“¿Quién, carajo, está llamando a esas horas?” murmurs grumpily Walter, as looks at the clock on the wall.
It’s the Chief of Police of Lambayeque insisting he presents himself immediately at the station. “We’ve come into possession of several objects that we’d like you to inspect.”
“Sure, first thing tomorrow morning,” promises Walter, wanting more than anything to return to his bed, kept warm by his dog. He’s been feeling crappy the last couple of days, has had a fever and a bad cough. Must be the other night that he and his assistant spent in the desert, excavating a promising tomb that, just like all the others, turned out to be ransacked by the Spaniards hundreds of years ago.
He can still feel the cold desert wind in his bones.
“Tomorrow will be too late, you have to come now!” says the voice at the other end and hangs up.
¿¡Qué mosca te ha picado?! Walter takes a quick sip of his ginger tea, grabs his satchel and calls Luis, his assistant.
After entering the run-down building of the local police station, almost empty at this hour, their eyes land on a battered table in one of the rooms illuminated by a blinking fluorescent light. Laid out on it are about thirty objects, wrapped in an old newspaper.
Walter takes one in his hands and unwraps it. Looking back at him is a face made of pure gold and inlaid with large turquoise eyes. A stunning face.
After staring at each other for what feels like the 1,700 years that separate them, Walter picks up another object. It’s a gold jaguar head this time, with a mouth of bared fangs that makes his feeling of pure awe grow even stronger. Never before in his career as an archaeologist had he seen anything like this.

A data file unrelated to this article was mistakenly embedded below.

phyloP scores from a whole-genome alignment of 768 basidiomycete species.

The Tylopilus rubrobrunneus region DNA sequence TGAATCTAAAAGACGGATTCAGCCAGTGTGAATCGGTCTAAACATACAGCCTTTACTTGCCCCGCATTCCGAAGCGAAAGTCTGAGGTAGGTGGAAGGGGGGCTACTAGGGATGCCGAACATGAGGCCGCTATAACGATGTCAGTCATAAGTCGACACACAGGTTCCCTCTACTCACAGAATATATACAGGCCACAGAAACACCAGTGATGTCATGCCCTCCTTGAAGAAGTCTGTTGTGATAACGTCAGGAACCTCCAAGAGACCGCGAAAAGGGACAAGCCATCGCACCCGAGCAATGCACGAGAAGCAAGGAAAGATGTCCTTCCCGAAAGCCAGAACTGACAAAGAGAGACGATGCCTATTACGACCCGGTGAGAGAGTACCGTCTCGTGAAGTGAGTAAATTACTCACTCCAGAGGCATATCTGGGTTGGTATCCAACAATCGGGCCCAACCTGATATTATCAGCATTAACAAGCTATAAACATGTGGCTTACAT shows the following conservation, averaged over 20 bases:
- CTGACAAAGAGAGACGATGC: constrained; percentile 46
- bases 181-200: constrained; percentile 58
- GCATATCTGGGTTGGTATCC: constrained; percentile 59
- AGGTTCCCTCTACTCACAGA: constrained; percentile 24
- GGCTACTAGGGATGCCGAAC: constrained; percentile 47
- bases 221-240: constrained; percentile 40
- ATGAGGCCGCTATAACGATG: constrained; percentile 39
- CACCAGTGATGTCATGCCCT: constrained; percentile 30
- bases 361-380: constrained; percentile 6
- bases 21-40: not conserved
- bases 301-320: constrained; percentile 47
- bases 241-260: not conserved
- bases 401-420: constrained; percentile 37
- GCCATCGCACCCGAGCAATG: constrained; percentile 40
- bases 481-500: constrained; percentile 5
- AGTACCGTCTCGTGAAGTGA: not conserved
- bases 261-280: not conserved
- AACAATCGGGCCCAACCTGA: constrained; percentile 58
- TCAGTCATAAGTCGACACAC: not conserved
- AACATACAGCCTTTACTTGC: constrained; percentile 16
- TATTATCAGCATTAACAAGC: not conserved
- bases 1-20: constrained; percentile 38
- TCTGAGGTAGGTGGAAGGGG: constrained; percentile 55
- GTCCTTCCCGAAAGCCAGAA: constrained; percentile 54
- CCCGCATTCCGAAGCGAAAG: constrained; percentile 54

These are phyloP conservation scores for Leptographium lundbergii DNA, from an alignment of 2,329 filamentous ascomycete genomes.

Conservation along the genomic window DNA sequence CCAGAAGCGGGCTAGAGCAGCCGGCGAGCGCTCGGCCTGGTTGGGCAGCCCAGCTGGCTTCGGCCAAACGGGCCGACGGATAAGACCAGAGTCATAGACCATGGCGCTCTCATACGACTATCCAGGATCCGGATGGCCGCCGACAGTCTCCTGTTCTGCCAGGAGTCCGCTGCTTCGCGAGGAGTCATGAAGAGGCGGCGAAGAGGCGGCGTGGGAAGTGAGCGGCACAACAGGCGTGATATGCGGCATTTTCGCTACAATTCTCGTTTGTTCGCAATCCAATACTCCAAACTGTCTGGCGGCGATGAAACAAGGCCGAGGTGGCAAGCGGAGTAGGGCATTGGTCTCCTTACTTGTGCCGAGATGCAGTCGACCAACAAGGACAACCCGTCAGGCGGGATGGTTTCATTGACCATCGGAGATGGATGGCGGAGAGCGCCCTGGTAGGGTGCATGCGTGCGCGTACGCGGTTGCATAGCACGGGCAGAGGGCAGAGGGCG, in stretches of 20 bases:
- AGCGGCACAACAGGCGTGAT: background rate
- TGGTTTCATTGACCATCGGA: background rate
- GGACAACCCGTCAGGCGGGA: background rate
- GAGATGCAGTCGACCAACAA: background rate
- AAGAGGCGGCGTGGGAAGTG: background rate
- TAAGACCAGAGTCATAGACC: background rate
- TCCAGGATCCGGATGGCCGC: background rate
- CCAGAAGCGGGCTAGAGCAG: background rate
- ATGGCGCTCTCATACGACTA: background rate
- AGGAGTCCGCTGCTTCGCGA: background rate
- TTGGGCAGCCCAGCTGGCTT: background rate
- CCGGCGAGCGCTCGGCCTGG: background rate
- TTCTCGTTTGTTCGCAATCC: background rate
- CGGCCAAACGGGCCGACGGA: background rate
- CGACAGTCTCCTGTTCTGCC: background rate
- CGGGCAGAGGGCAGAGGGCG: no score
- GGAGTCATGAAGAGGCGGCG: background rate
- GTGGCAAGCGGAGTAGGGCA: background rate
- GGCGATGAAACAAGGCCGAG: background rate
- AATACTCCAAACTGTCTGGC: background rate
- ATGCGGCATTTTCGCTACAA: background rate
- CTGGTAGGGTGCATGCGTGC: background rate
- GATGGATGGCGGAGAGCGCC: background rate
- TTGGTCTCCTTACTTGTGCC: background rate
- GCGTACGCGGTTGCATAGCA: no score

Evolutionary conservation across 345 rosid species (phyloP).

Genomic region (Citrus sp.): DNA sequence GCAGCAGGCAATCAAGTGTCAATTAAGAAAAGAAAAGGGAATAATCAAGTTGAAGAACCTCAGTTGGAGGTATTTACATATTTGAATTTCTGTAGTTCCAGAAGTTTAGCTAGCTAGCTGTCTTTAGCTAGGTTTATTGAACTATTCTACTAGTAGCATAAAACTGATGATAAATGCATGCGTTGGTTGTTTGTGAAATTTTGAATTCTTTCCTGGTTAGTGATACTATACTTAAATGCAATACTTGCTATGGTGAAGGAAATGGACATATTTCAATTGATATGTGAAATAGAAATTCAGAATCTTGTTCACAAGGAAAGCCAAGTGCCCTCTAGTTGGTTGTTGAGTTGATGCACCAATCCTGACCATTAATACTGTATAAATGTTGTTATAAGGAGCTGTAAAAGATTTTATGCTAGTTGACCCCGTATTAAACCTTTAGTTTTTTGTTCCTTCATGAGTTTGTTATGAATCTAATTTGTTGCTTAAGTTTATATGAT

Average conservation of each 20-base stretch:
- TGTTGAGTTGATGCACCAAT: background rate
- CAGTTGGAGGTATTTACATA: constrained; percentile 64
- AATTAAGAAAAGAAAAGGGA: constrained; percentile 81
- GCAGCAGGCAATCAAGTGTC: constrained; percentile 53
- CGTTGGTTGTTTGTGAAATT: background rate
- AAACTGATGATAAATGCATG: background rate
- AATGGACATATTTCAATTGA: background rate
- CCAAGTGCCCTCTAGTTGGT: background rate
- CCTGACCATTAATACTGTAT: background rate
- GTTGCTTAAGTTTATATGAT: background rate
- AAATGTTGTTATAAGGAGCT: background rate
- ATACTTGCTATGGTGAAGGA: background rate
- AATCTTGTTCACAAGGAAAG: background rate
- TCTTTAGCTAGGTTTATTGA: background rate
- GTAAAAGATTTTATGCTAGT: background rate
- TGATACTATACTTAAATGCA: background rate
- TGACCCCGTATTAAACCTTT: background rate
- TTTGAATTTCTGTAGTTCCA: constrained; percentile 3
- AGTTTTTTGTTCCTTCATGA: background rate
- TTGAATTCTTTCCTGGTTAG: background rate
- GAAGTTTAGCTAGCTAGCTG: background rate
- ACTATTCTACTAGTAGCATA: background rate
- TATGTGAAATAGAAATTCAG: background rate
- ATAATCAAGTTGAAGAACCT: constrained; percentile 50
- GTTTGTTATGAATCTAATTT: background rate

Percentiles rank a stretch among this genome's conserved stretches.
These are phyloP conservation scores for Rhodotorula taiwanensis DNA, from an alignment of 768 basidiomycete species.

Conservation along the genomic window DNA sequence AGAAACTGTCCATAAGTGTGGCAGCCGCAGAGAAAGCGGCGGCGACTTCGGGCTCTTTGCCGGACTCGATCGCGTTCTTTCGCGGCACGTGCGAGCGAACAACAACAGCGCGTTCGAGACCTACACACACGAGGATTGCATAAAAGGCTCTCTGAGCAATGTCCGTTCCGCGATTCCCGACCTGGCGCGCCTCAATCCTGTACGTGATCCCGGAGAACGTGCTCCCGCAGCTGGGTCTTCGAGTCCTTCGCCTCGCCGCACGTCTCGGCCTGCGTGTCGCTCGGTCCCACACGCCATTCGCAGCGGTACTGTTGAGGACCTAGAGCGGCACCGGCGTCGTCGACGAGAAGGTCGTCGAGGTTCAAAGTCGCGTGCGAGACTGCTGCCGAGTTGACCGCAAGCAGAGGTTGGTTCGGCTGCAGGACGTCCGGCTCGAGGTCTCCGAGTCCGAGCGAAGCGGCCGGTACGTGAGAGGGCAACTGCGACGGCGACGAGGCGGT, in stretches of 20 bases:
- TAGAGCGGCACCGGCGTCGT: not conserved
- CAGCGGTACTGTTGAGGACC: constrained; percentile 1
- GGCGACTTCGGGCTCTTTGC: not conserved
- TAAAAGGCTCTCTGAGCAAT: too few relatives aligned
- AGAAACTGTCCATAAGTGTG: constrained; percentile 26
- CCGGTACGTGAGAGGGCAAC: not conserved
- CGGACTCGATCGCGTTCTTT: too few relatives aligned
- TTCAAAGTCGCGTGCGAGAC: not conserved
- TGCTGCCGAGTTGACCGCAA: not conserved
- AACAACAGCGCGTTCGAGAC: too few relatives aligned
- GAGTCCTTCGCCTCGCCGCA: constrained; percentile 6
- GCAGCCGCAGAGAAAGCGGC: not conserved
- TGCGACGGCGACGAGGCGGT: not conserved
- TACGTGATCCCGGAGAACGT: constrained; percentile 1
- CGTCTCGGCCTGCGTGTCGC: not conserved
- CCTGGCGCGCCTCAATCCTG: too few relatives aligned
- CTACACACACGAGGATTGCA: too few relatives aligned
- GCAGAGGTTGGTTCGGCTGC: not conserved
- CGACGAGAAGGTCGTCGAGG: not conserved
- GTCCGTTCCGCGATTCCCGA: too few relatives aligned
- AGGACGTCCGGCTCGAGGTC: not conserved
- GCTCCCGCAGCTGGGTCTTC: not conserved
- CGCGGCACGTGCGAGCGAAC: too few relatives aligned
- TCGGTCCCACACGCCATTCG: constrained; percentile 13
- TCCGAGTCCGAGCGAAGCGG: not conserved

He realizes he’s onto something. Something big. Pieces of such exquisite workmanship, intricate design and unusual quality can only come from a rich burial. An unlooted one.
He’s got to be quick on his feet now.
With his fever suddenly gone, Walter persuades the Chief of Police to give him a crew of 20 policemen.
The tomb, discovered by a local band of huaqueros who had tunneled into one of the three badly eroded, adobe pyramids at the Sipán archaeological site searching for loot, has to be secured immediately.
He and his team build a fence around it and start the excavation work.
Since unearthing and ransacking archaeological remains for a few dollars to feed their families is something local tomb raiders have been doing for generations, since pretty much the arrival of the Spanish, Walter knows they won’t be too happy about it.
Pues, every profession has its dangers.
And he doesn’t mean by that getting cursed by a mummy .
It is February 25, 1985, and tonight begins one of the greatest archaeology adventures of recent decades that will be described by later headlines as the discovery of the Peruvian Tut’s tomb.
The first six months, Walter and his assistant live off donated spaghetti and beer, hiding in the holes dug by looters with a Mauser pistol by their side.
The huaqueros, angry that the site they consider their rightful property, has been usurped from them, and that the police has shot an unarmed member of theirs on a raid, throw rocks and abuse at the excavation crew, attempting to get them out and allow the looting to continue.
A danger worthy of Indiana Jones; except, the punching noises and body blows are not produced by special effects.
The situation gets so tense that Walter and Luis fear for their lives.
With insults, threats and picks flying over the head, the brain never takes long to come up with a desperate idea to save itself. Walter’s is no exception, and before long, the former looters and villagers are transformed into field workers and paid $3/day plus meals.
With things settled down, the first discoveries soon follow. An enormous cache of 1,200 ceramic Moche pots is excavated, protected by a skeleton of a man with his feet removed.
A guard never allowed to leave his post, a feature that will occur in Moche tombs over and over again.
Digging deeper, the archaeologists finally hit gold – a tomb of 16 x 16 feet, carbon-dated to AD 250.
Buried in it are opulent treasures, adorning a poorly preserved skeleton of a man 5’3’’ feet tall and about 35–45 years old. He’s assumed by his full royal regalia to be a high ranking warrior priest, the Moche variant of a lord.
The burial equipment includes an enormous crescent headdress of beaten gold two feet across with a plume of feathers; a pure gold face mask;